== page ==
Creating Custom Tube Colors for Plein Air Travel

Creating Custom Tube Colors

for Plein Air Travel

Colors of Abiquiu © J. Hulsey

   As we embark on a new plein air oil painting workshop in Abiquiu, New Mexico, one of our final tasks has been to create custom tube colors which reflect some of the main mass tones we will encounter in the area. Artists who love to travel and paint en plein air may have to deal with landscape color palettes very different from their usual home colors. We want our students to be able to make good progress when they arrive, so we are supplying some custom tube colors to help them begin the challenge.

   We pre-mixed in advance some of the landscape mass-tones that we will likely encounter and loaded them into empty tubes, ready to use. (Empty tubes are available from large art suppliers in both 37 ml. and 150 ml. sizes.) We discovered years ago that it was easier to mix these in the slower pace of our studio environment rather than rushing the process on location under the pressure of the clock ticking. This can jump-start our painting when we finally arrive and make the workshop experience so much more interesting. These five pre-mixed mass-tone colors are just a beginning and can quickly be modified to match variations in temperature and value on site. A few of the mixes are a bit tricky to figure out and so take some time to get right.

Custom Colors for Abiquiu

   For the high desert of Abiquiu, I decided to mix some of the colors we will see in the rock formations and soils which will predominate our views, along with two of the greens we will find in the trees there.

   The five main colors I call: Adobe, Stone, Sandstone, Light Cedar and Juniper. They were all made with Jack Richeson and Co., oils. Filling even a 37 ml. tube requires quite a pile of paint. The best way to begin is to create a small amount of your mix first, get it perfect, and then duplicate the recipe with larger quantities—just like in cooking for a crowd. Then take a deep breath and dive in. At first you may not mix up enough to fill the tube, but with practice you will be able to measure by eye.

Mixing Custom Color Adobe

Adobe Mix

   This color was the most involved to mix. There may be a simpler method, but for my color I used Light Red cross-mixed with Ultramarine Blue to make a warm brown violet. That was then mixed with Transparent Oxide Red and Yellow Ochre to get a nice brick color. It was then lightened and cooled with Titanium White.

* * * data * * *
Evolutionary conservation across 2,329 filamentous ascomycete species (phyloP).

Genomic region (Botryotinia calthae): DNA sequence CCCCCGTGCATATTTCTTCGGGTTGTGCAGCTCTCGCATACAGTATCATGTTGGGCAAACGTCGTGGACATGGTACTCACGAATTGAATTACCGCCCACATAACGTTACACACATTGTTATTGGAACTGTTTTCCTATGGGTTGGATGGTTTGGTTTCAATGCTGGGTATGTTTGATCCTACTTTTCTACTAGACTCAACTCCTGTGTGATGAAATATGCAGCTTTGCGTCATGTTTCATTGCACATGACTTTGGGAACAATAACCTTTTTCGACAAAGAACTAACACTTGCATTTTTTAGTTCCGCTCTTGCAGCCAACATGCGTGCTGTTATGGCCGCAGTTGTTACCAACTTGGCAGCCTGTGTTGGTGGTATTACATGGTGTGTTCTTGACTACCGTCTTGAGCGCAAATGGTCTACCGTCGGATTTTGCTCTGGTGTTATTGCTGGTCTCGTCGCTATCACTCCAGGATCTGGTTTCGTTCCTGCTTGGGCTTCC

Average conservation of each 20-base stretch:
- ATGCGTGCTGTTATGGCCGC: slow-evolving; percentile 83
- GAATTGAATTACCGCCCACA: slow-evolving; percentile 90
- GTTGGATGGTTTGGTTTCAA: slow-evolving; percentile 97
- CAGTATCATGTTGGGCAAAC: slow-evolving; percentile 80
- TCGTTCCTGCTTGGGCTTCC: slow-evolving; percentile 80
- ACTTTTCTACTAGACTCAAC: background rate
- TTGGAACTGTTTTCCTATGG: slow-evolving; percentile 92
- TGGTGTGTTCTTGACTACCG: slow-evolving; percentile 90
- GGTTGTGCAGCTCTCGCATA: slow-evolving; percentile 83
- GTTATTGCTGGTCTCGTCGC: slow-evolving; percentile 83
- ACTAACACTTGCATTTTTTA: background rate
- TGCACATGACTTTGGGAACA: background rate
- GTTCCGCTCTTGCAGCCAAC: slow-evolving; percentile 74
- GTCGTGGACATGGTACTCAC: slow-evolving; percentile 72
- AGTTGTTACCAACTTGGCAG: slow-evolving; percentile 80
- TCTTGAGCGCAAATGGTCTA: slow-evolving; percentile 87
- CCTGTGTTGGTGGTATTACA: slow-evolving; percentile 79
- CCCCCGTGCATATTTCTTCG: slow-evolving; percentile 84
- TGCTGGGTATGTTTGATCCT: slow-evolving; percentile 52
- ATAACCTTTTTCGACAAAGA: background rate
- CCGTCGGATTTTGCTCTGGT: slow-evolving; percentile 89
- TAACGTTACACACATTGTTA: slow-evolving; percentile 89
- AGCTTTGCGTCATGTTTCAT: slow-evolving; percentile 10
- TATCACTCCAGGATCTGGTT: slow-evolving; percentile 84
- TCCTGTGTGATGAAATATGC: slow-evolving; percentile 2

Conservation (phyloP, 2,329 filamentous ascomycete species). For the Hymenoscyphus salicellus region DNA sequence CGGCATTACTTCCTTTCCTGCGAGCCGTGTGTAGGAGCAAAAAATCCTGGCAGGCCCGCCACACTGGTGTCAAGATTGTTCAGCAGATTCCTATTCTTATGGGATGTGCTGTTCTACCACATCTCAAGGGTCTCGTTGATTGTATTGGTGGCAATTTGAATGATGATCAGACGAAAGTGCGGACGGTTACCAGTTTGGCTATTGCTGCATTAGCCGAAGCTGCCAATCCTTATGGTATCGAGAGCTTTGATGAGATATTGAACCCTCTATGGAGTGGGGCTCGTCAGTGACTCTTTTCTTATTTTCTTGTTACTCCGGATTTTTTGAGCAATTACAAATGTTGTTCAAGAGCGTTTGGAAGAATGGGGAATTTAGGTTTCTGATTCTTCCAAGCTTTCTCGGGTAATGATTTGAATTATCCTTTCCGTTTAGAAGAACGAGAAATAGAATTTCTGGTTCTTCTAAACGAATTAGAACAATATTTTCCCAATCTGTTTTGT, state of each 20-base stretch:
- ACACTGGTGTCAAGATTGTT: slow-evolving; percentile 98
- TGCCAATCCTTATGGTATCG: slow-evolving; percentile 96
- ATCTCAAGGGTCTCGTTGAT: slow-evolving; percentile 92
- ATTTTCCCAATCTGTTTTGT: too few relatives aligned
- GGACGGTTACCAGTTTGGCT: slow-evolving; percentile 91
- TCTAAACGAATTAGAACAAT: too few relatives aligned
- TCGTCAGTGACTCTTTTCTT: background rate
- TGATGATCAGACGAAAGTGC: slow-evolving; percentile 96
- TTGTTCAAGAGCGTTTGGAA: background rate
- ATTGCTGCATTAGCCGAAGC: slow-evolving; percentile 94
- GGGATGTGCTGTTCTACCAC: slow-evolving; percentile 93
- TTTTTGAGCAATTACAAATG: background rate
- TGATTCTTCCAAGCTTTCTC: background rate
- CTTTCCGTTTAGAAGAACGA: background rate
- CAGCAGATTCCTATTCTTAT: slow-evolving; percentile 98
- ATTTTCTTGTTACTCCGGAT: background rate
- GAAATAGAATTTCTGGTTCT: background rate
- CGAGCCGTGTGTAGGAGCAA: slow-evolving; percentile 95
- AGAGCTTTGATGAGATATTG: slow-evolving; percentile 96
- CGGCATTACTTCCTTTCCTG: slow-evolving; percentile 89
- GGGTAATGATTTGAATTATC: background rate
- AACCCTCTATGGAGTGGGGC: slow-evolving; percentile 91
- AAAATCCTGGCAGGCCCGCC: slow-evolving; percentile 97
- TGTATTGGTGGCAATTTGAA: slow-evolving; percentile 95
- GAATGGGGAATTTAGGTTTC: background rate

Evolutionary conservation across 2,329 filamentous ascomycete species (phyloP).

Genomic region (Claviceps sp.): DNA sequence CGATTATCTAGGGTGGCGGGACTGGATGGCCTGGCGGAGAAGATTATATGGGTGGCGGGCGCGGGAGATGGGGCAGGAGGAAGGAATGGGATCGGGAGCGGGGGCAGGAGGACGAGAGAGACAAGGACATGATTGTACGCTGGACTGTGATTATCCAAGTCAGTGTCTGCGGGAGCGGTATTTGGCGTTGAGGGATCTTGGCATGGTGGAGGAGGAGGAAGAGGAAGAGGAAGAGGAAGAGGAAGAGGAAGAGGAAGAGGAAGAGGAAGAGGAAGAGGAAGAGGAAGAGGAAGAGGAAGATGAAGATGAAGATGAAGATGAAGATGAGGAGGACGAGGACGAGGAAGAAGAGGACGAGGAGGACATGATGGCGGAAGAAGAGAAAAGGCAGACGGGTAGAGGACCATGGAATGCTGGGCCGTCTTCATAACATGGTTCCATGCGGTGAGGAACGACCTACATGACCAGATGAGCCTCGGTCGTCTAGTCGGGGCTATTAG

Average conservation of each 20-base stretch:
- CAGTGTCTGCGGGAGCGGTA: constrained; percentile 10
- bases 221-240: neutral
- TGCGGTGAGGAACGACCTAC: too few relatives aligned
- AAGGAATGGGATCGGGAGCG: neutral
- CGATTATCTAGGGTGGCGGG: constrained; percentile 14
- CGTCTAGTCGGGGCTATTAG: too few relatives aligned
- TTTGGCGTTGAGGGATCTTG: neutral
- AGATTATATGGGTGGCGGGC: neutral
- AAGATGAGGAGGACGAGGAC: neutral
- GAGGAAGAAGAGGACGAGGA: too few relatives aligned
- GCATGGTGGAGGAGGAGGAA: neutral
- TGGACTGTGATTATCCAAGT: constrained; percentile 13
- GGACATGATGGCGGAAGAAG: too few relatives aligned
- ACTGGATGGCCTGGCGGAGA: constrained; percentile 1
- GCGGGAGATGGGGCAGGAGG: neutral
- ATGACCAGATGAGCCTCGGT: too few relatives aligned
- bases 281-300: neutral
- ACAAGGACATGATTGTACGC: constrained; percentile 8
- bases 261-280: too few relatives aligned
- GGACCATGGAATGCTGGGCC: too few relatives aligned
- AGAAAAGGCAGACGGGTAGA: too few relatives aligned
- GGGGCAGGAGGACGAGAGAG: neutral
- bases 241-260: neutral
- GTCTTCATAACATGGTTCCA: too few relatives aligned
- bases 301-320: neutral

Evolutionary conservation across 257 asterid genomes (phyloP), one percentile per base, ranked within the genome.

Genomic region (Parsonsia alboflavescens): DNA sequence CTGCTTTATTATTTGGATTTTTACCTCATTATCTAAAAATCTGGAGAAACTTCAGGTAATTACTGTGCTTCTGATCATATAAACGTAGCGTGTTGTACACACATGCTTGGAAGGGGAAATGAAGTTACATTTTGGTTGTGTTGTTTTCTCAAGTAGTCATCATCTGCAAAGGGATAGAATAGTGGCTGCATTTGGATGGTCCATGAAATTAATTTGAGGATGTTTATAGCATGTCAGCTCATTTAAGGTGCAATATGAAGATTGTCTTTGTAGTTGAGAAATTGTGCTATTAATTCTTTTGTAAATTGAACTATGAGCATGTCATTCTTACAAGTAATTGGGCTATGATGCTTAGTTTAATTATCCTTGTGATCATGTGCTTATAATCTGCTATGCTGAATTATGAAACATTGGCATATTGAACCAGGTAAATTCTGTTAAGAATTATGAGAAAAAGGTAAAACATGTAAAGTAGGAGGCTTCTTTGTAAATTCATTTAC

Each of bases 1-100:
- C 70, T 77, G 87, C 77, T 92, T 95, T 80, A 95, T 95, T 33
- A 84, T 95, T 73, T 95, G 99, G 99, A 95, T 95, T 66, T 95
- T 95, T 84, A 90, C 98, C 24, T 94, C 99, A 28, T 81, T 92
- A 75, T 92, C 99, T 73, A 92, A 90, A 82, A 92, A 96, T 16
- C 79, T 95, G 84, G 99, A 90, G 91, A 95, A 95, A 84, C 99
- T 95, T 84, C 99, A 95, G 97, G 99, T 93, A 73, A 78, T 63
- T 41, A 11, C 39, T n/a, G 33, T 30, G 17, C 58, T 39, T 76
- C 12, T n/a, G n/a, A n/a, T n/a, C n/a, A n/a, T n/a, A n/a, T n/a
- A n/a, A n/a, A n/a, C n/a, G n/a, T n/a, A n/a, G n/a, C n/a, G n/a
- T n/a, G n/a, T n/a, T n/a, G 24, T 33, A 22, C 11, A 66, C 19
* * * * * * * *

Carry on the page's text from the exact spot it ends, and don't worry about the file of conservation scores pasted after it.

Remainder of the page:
Mixing Custom Color Stone
Stone Mix

   This was a very straightforward mix of Cadmium Red Light, Cadmium Yellow Medium and Unbleached Titanium. The resultant color was then lightened and cooled a bit with Titanium White.

Mixing Custom Color Juniper.

Juniper Mix

   This is an interesting mix of Cadmium Yellow Medium and Ivory Black. Did you know that black and yellow makes lovely warm greens? See:  Mixing Beautiful Greens from Black. I started with those two principal colors and then modified that mix to suit with some Transparent Oxide Red. The red served to further gray down the green and add an interesting reddish cast often seen in the trees.

Mixing Custom Color Light Cedar

Light Cedar Mix

   This one used the largest number of colors in the mix, although in small amounts. I started with Cadmium Yellow Medium mixed to a dull green with Ultramarine. The red components in both those colors served to keep the resulting green mix dulled down from the kind of green obtained with Cadmium Lemon and Cobalt. I think of Ultramarine as one blue and one red, and Cadmium Yellow Medium as one yellow and one red. Red and green mixed together tend toward a grayer color. Perfect for a start to a cedar color. Then I added some Yellow Ochre to get an olive tone, followed by a touch of Transparent Oxide Red and Ivory Black to further gray down and deepen the color.  

Loading Custom Color Stone into Tube

Crimping Tube Bottoms

   I load the tubes with a palette knife, scooping up a big dollop of paint and gently scraping it off into the tube. Then, I tap the tube on its cap to make the paint sink down and drive air gaps out. Repeat this process until there is only about an inch of empty tube left. Hand flatten the end of the tube, squeezing the edges together and wiping off the excess. With a pair of pliers, carefully create an even crimp of about 3/16”, and fold that  into the tube. Continue to crimp and fold two more times and you will have it. Don’t forget to label the tube color and put a dab of color on top of the cap. That’s all there is to it. Happy painting!

Copyright Hulsey Trusty Designs, L.L.C. (except where noted). All rights reserved.
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